TDRI says Thai economy could shrink by 10 per cent with 9.7 million workers to lose jobs

The Thailand Development Research Institute (TDRI) reports that the impact of COVID-19 could force the Thai economy to contract by 10 per cent in 2020, leaving it unable to rebound to pre-COVID levels until 2023.

According to the report, the earliest planned completion date for COVID-19 vaccines is September 2021. 

The increase in household debt and the decrease in income and savings have led to the fall of household consumption and private investment, the latter of which is already shrinking due to rising non-performing loans (NPLs).

The nation-wide lockdown could force 9.7 million people into unemployment. The most affected occupations would be retailers, cooks, waiters, hairdressers, tour guides and other low-skilled workers. 

A local news media reported on Friday that the Facebook page ‘แรงงานเพื่อสังคม’ posted a gallery of workers gathering in front of the underwear factory in Nakorn Sawan. 

The Facebook post stated that the factory decided to close its business causing around 800 employees to lose their jobs without any further announcement. 

It is reported that the factory had temporarily closed its operation due to the COVID-19 outbreak but all the workers were due to resume their jobs on Friday.

The TDRI report indicated that the lower global purchasing power and higher trade barriers are continuing to cause more economic contraction. 

The link between global trade growth and economic growth will be weaker. Thai export growth would be unlikely to reach 5 per cent in the post-COVID situation.

Thai agricultural households could lose their income due to the recession and the severe drought that impacted the first half of 2020.

Rice production could fall by a further 6-7 per cent while sugarcane is expected to have a 40 per cent slump.

Tourism 

Domestic tourism could start recovering in the third quarter of 2020 with help from the government’s 22.4 billion baht stimulus.

However, international tourism would only slowly begin to improve at the end of 2020 as it focuses on selected business and medical travellers.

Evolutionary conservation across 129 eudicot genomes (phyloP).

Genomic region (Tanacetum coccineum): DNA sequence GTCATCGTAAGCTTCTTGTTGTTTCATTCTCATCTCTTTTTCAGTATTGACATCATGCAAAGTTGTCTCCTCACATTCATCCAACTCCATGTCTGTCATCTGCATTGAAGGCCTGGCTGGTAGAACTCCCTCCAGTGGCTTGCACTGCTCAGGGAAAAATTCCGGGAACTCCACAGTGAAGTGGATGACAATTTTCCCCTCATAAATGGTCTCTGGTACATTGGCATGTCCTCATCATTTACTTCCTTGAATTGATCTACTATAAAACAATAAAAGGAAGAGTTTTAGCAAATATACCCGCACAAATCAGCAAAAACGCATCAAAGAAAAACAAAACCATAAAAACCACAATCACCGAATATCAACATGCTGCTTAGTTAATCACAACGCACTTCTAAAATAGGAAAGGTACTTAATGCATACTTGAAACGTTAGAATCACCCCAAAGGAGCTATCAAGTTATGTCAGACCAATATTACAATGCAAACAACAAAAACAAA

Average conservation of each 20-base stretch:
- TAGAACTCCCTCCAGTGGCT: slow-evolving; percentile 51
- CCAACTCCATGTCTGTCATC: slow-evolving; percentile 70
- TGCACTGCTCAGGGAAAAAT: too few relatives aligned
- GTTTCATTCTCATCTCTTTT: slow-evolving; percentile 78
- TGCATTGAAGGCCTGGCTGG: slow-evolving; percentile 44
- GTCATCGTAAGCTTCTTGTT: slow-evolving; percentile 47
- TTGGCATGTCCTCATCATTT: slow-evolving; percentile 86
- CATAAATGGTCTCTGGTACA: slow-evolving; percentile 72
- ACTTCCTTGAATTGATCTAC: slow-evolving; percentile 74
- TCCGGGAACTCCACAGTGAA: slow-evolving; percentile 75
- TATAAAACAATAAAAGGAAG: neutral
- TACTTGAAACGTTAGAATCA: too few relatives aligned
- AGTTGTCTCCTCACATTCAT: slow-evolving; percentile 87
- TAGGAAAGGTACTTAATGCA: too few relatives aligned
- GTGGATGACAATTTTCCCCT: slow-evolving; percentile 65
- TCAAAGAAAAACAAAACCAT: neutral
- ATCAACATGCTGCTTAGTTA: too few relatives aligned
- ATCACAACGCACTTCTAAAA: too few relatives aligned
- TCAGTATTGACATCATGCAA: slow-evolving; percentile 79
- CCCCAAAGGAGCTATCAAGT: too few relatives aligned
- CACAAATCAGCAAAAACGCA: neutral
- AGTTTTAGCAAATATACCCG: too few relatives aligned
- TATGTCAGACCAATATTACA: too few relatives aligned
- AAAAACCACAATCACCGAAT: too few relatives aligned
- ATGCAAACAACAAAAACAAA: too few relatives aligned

TDRI expects foreign tourists, who have received vaccinations for COVID-19, to come to Thailand in 2022, but it would take until 2023 for a full recovery. 

Advertisement -

COVID-19

Thailand discovers 14 new cases of coronavirus on Friday, including a local transmission related to the Myanmar case

Thailand’s government said on Friday that it had discovered 14 new cases of coronavirus in the last...
Advertisement -
Advertisement -

Latest article

Pheu Thai will not join the parliament’s reconciliation committee

The Pheu Thai Party will not join the parliament’s reconciliation committee, its leader said on Friday.Sompong Amornvivat, the...

US Senators urging the Prayut’s government to uphold democracy and human rights in Thailand

The US Senate Foreign Relations Committee urged the Thai government to protect and uphold democratic values in Thailand, the committee’s press release...

The PM’s army residence case is over, said Wissanu, citing the similarity with Prem’s Si Sao Thewes residence

The Constitutional Court’s decision is final but anyone who feel the need to file a complaint is within their rights to do...

Consumer price index continues to contract in November

The Ministry of Commerce said on Friday that the consumer price index (CPI) continued to decline but also saw a smaller contraction...

Controversial ban on online sales of booze to come into effect amid cries from businesses

The controversial ban on online sales of alcoholic products is imminent as the law will come into effect next Monday.

Thailand discovers 14 new cases of coronavirus on Friday, including a local transmission related to the Myanmar case

Thailand’s government said on Friday that it had discovered 14 new cases of coronavirus in the last 24 hours, including one local...